A-levels: Students told most will get first-choice university place – BBC

Branwen Jeffreys
Education Editor
@branwenjeffreyson Twitter

Teenagers applying to go to university are being reassured that most of them will get their first choice place.
England, Wales and Northern Ireland A-level grades are expected to fall when results are announced on Thursday.
But the BBC has seen a letter being sent to students from exams regulator Ofqual and university admissions service UCAS saying the marks should not be compared with those from 2021.
And Ofqual says universities are fully aware of how grades were awarded.
Competition for some courses and universities has been expected to be tougher, but the letter says students will have lots of options for further study.
Overall grades for A-levels are expected to be lower than 2020 and 2021, when exams were cancelled and teacher assessment led to a boom in top grades.
This year, grades will be roughly halfway between those of 2021 and 2019.
Dr Jo Saxton, whose job at Ofqual is to ensure exam results overall are fair and consistent in England, said she had met universities in recent days to make sure they understood how students' grades were being awarded this year.
"Tempting as it is to compare grades with 2021, the meaningful [comparison year] is 2019 when exams were last sat," she said.
Joe, 18, from Manchester, is among those waiting for A-level results this year, the first major public exams most students have taken because all GCSE exams were cancelled in 2020.
He hopes to study English Literature at the University of Liverpool and said he understands the plan to get grades halfway back to 2019 levels.
Even so he said it feels "a little bit harsh" for a year group that has been through so much, but "everyone is in the same boat so you can't complain too much about how it has been handled".
The joint letter to students from Dr Saxton and the chief executive of Ucas, Clare Marchant, tells students not to worry that lower grades this year will put them at a disadvantage.
"In 2019, when exams last went ahead, around three-quarters of UK 18-year-old applicants were placed at their first choice. Come results day this year, Ucas again expects most students will secure their place at their first choice," they wrote.
In 2019, only 21% got the grades predicted by their teachers, but 86% ended up with a university place through Ucas.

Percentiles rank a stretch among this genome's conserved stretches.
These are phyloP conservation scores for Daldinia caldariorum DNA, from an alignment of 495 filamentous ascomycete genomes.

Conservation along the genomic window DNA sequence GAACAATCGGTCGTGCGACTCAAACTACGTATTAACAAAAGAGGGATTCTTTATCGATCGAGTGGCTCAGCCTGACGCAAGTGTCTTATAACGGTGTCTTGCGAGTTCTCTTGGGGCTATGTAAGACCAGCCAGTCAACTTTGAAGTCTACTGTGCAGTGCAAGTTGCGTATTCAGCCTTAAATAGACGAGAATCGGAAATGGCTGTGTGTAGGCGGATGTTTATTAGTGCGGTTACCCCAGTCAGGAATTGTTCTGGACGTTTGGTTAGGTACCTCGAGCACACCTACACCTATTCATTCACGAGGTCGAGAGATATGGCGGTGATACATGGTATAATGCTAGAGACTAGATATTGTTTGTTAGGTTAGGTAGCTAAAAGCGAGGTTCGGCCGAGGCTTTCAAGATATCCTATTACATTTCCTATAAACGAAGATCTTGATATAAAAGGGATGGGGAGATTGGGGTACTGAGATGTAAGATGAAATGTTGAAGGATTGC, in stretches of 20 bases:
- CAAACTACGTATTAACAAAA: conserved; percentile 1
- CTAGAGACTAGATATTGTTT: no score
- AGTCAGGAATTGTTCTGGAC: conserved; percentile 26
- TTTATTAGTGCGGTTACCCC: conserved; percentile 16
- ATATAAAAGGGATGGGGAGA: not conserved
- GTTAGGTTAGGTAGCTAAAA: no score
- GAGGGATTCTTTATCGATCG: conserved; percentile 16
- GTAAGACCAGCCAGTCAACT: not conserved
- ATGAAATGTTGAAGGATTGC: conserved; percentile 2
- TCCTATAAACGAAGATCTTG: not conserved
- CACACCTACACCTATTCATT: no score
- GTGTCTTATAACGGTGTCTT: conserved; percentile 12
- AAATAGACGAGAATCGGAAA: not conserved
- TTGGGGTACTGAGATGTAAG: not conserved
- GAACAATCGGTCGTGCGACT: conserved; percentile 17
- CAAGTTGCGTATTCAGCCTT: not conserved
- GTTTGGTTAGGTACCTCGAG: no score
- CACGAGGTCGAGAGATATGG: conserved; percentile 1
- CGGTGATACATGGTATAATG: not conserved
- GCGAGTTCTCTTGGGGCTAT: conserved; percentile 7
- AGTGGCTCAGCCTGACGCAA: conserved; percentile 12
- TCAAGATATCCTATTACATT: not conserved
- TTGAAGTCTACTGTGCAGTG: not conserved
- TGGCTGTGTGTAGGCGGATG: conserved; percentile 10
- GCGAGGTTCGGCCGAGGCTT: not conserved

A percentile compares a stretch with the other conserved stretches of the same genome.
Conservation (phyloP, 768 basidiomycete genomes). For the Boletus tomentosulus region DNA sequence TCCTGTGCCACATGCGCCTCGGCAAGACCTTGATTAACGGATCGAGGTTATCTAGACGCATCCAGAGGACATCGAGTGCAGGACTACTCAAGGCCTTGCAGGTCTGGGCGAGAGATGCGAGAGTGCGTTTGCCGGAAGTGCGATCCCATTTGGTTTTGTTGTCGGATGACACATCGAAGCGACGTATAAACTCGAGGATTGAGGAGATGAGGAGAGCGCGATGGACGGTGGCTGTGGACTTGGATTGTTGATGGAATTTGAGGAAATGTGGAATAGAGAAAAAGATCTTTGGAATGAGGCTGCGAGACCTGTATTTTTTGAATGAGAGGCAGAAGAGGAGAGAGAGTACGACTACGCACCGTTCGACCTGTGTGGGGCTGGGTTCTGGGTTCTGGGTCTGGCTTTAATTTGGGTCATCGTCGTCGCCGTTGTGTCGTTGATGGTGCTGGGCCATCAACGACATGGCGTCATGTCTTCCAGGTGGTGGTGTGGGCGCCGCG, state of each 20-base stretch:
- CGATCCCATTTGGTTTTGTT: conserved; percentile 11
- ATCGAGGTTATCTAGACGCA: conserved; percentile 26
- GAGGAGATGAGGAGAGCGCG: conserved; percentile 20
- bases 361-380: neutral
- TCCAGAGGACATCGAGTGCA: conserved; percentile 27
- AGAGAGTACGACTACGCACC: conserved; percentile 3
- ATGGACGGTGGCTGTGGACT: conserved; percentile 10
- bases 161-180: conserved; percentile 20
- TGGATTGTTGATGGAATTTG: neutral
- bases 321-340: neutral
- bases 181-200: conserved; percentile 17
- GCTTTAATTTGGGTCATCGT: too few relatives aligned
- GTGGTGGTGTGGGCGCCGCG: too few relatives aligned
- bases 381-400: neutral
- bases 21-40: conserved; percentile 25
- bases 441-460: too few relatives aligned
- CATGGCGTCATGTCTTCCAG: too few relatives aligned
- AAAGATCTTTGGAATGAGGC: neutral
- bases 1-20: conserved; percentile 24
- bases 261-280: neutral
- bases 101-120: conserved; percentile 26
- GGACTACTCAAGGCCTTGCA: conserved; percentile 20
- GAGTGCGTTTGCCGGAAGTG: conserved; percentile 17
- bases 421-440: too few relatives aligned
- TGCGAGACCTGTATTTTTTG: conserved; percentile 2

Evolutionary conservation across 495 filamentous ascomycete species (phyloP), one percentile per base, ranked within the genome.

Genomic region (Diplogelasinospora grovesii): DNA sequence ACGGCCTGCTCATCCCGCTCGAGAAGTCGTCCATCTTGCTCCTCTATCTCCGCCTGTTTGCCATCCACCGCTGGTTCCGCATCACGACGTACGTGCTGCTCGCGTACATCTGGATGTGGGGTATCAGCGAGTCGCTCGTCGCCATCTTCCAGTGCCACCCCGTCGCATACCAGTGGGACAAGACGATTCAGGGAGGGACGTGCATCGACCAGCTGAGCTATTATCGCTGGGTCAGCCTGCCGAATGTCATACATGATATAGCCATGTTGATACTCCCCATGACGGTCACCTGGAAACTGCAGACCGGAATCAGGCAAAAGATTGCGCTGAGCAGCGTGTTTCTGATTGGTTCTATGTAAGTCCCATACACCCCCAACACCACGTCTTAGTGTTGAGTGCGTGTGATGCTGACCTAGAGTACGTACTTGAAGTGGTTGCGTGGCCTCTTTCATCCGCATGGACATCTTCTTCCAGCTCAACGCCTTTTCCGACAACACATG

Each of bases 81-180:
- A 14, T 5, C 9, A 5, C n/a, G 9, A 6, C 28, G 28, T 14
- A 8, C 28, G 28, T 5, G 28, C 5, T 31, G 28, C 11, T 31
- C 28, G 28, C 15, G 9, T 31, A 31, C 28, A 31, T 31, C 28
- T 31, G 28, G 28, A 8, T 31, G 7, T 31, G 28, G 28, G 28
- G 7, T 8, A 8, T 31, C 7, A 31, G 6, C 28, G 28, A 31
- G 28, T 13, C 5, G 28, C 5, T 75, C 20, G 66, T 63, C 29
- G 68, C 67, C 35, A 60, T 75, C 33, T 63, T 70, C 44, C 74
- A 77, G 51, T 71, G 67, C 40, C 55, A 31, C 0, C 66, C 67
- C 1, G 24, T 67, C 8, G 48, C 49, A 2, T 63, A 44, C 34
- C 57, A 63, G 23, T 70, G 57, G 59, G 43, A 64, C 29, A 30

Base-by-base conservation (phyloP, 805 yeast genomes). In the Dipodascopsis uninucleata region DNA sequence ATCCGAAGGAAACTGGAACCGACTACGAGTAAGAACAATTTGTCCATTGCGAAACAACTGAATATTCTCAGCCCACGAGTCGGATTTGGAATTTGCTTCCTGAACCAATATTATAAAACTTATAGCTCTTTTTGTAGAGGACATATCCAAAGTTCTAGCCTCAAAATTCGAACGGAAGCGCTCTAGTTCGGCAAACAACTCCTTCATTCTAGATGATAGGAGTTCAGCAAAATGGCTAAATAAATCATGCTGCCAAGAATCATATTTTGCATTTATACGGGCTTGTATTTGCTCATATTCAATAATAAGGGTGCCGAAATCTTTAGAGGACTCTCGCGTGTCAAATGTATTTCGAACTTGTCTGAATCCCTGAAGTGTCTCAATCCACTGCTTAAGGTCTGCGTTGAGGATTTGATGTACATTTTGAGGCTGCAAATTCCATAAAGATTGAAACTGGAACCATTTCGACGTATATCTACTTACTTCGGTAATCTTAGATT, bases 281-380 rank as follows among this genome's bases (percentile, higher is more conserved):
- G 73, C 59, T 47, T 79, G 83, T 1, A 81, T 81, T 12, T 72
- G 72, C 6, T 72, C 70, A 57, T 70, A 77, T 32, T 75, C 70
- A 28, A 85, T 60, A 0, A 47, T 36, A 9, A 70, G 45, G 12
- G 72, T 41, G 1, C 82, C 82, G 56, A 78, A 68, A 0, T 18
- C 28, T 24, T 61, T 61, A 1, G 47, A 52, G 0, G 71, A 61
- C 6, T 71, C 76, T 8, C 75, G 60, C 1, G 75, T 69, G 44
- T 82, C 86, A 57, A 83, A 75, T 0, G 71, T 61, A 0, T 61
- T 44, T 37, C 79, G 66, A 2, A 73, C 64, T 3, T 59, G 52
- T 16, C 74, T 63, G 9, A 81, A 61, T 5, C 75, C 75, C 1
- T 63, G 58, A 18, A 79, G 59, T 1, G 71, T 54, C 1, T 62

But for some students, the competition will be tougher than ever before.
Medicine is one of a handful of courses in England where numbers are limited by the government, because the cost is heavily subsidised.
In 2020 and 2021 the government lifted the cap on numbers, which led last year to 10,460 medical school places being accepted across the UK.
But this year the cap is returning in England, which means about 7,500 places will be available.
Tia, 18, from Leicester, wants to study medicine at University College London and is "incredibly nervous" about her results.
"As soon as August hit, I started panicking a bit more," she said.
To apply for medical school there is a separate test called the University Clinical Aptitude Test (Ucat), which Tia sat in addition to her A-level exams.
In 2019, 29,446 students across the UK took the test, but by 2021 when students were applying it was 37,397 because the pandemic had led to an increased interest in training as a doctor.
The Medical Schools Council is calling for a long-term increase in the number of medical school places to meet the demand in the NHS.
Competition for places at the most academically selective universities could also feel greater this year, although most of the Russell Group universities contacted by the BBC said they would only know how many places they are putting into clearing on results day.
Ucas said there are about 30,000 places overall in clearing, and students could put themselves in the "strongest possible position" by thinking ahead and having a plan B.
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